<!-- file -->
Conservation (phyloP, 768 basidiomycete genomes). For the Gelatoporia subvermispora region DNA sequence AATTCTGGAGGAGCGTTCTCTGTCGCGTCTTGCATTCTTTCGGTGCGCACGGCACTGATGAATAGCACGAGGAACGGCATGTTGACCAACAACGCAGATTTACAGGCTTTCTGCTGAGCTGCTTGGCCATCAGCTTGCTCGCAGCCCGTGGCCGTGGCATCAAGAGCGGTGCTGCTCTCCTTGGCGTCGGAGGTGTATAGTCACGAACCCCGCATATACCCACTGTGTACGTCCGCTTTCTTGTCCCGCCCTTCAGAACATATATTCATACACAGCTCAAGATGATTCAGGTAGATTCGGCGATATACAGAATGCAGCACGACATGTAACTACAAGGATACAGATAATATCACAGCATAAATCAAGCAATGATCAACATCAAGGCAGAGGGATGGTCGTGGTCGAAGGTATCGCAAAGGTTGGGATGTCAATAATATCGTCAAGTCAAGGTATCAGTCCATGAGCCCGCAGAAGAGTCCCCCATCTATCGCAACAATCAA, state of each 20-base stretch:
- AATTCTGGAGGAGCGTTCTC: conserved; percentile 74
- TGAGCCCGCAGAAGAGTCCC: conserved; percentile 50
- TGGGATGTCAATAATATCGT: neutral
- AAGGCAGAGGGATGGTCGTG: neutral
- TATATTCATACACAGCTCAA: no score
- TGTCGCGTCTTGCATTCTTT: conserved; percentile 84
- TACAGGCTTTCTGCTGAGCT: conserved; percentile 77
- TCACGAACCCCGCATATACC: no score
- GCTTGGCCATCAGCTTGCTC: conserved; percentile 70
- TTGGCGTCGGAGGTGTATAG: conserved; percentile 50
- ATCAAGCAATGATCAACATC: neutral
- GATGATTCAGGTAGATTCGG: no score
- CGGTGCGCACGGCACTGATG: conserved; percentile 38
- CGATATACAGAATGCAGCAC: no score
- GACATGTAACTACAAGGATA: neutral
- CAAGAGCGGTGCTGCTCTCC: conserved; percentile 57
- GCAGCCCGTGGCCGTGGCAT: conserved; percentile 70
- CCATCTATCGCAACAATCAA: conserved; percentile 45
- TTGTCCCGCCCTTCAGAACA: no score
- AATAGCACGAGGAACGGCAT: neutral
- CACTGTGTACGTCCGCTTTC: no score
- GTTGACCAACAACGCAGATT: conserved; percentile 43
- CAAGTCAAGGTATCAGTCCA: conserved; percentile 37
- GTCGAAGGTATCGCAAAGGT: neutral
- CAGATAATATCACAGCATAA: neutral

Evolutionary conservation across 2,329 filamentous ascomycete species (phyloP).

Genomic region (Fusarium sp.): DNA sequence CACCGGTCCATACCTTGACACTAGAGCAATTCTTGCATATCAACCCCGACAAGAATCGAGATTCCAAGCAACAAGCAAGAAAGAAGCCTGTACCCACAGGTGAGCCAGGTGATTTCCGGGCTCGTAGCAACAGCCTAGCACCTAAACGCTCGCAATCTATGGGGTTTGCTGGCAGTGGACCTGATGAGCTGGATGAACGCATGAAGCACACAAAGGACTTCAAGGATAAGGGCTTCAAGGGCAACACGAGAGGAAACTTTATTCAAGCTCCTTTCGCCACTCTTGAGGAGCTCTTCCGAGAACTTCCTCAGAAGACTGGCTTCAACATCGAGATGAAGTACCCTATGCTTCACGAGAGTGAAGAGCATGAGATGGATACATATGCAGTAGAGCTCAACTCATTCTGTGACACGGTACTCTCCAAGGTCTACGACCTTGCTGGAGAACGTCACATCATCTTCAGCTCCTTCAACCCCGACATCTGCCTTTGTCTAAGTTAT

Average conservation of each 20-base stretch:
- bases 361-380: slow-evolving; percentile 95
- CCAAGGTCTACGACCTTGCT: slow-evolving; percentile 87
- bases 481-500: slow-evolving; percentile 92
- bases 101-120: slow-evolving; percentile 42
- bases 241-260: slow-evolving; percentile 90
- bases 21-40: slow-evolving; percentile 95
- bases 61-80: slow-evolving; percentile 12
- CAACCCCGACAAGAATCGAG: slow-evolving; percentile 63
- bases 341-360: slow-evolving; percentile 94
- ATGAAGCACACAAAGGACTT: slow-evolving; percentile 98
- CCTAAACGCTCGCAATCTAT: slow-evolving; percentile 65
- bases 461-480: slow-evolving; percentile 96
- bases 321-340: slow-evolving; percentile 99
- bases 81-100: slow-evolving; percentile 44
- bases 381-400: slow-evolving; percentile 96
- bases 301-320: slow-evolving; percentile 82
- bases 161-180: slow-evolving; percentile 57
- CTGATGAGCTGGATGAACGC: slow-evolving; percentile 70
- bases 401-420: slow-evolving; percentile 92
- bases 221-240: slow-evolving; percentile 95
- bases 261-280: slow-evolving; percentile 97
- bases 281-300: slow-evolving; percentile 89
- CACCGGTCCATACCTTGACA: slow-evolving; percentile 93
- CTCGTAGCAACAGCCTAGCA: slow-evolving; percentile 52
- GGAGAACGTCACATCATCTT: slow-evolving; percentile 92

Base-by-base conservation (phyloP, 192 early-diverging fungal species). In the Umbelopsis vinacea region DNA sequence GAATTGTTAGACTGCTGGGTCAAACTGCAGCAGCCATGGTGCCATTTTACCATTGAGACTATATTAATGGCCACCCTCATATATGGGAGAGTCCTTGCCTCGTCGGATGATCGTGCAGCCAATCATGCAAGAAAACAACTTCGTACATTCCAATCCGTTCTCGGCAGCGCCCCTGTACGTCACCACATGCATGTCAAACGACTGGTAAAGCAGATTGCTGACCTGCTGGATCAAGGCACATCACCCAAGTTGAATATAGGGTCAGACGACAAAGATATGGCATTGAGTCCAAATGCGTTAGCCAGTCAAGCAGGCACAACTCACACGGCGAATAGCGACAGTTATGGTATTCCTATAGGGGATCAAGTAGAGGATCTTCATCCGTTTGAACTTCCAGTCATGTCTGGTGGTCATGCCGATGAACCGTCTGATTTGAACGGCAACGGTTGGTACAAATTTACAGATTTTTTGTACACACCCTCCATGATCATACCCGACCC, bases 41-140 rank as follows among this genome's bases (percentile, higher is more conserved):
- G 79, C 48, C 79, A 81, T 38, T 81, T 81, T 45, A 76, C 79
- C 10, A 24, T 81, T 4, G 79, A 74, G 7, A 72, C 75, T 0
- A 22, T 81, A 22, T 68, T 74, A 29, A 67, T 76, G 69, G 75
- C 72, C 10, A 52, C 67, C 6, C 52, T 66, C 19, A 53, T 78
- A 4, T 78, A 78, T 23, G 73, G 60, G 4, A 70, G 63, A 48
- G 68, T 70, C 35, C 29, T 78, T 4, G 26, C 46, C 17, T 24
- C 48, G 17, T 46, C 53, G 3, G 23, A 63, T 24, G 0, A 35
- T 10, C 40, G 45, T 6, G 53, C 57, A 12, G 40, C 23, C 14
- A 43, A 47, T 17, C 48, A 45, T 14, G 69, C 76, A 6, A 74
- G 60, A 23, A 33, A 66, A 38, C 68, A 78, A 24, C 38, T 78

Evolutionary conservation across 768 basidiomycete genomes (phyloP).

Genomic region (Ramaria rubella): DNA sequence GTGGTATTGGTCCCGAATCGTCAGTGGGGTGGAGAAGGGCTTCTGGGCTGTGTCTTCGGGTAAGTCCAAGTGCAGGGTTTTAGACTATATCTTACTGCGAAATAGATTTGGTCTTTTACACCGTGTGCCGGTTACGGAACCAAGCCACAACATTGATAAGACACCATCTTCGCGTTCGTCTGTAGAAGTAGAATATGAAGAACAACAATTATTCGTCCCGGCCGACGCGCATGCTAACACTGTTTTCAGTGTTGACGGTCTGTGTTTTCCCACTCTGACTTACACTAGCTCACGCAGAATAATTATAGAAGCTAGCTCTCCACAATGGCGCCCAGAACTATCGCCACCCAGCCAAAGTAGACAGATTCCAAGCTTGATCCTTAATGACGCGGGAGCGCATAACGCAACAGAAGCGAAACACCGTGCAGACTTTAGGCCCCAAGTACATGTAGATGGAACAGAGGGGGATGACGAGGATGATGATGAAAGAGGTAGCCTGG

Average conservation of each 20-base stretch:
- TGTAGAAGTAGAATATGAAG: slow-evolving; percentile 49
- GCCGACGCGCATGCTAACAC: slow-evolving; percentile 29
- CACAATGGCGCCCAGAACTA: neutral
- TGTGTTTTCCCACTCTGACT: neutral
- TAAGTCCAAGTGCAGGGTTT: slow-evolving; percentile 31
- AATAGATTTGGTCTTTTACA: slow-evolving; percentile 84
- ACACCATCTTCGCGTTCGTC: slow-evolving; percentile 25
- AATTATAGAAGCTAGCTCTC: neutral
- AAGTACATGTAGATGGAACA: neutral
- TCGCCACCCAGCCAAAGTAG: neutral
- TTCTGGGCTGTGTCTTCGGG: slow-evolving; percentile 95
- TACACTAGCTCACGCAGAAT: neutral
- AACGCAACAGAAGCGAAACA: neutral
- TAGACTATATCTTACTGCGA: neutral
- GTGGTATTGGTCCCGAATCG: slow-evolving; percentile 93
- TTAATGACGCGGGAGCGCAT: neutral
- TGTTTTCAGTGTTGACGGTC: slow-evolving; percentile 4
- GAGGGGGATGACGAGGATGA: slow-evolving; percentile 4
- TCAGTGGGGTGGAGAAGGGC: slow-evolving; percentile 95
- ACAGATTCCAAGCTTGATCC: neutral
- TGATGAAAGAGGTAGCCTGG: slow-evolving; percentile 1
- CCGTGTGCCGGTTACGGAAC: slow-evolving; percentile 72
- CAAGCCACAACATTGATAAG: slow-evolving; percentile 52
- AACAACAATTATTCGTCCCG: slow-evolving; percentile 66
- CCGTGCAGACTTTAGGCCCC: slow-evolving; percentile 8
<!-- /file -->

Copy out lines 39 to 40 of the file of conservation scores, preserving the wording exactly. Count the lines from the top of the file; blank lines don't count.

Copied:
- ATGAAGCACACAAAGGACTT: slow-evolving; percentile 98
- CCTAAACGCTCGCAATCTAT: slow-evolving; percentile 65